…”Thats why us fans are narked. We won’t sit by and watch a tinpot team. Remember the first time we got promoted to the prem? Packed out Wembley (highest play-off final attendance at that point) and won with a stunning volley from a local lad (Dean Windass). Filled the city centre to celebrate and painted the town black and amber. A few games in and we beat four London clubs on the trot to propel ourselves to joint-top part way into the season. We then made a fool of ourselves with a shocking dip in results and things like mid-pitch half-time team talks (entertaining non-the-less). But it was all fun and enjoyed with passion. This time around? Gruelling championship season with a niggling feeling of discontent and disengagement. Play-off final with less than 30,000 fans attending. :-( Numerous anti-Allam protests even though none of the Allam family attended the games. So, whats the reason for this build-up of discontent? Simply that we feel our club is being taken away from us. Made tinpot and plastic. Using it as a money-making machine, trying to market us to the middle east by renaming us Hull Tigers whilst completely alienating the existing fan-base. Telling loyal fans to join a membership scheme which scraps lower fees for kids and pensioners and telling us all to ‘earn your stripes’. I could go on. Steve Bruce provided a minor outlet for us with his great management through these difficult times, hence the big ‘In Bruce we Trust’ banners. Him leaving and no new appointment really is the final straw. From Hull: We will not accept a tinpot team as our local club, however successful you can make it. We want real passion, grit and pride. There’s still elements of those three attributes around, they’re just hard to find.”…(comment by whiterosetiger at Have Hull City suffered the worst-ever Premier League pre-season? by Louise Taylor at theguardian.com/football/blog).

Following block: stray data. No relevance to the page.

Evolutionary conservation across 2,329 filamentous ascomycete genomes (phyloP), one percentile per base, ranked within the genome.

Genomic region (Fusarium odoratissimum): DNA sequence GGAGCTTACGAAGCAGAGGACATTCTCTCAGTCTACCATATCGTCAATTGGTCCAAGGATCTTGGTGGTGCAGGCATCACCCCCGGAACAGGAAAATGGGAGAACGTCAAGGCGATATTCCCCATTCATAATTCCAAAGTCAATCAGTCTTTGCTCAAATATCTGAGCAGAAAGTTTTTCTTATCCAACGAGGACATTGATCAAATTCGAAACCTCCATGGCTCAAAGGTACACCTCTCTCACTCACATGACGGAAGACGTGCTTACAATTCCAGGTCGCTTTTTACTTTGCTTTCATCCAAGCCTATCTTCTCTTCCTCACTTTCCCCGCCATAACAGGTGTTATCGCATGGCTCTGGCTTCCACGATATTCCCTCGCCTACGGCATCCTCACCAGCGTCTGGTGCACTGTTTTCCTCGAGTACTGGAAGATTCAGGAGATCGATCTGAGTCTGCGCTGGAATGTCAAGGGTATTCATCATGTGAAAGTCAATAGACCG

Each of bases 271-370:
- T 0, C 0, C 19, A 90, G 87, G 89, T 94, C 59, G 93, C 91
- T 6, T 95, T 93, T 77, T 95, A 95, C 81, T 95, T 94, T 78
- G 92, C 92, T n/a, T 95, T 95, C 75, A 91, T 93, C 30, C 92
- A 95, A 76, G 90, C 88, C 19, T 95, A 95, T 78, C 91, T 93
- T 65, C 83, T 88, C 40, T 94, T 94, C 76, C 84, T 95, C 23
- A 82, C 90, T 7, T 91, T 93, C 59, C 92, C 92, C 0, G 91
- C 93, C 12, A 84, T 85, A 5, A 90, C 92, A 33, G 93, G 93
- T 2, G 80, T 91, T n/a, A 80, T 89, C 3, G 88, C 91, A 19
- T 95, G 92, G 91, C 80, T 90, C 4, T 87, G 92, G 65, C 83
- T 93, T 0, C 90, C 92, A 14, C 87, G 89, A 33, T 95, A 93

hull-city-afc_the-kc-stadium_hull-city-name-and-crest-controversy_abel-hernandez_e_.gif
Photo and Image credits above –
Screenshot of 2015-16 Hull City AFC jersey, image from tigerleisure.com/jpg.
Hull City AFC crests through the years, most crest images from historicalkits.co.uk/Hull_City; 1979 badge is from a photo at Toffs, here ; 2000 tiger-in-white-shield crest is a photo from the Amber Nectar blog, [scroll down a bit for it at the following link...] ambernectar.org/blog/the-soul-of-hull-city. View of central Hull, screenshot from video uploaded by World Cities at youtube.com. Aerial image of the Humber Bridge, screenshot of video frame by Getty Images at gettyimages.co.uk/detail/video/aerial-humber-bridge-over-estuary-east-riding-stock-video-footage. Photo of the KS Stadium, unattributed a kooora.com. Abel Hernández, photo by yorkshirepost.co.uk/football.
___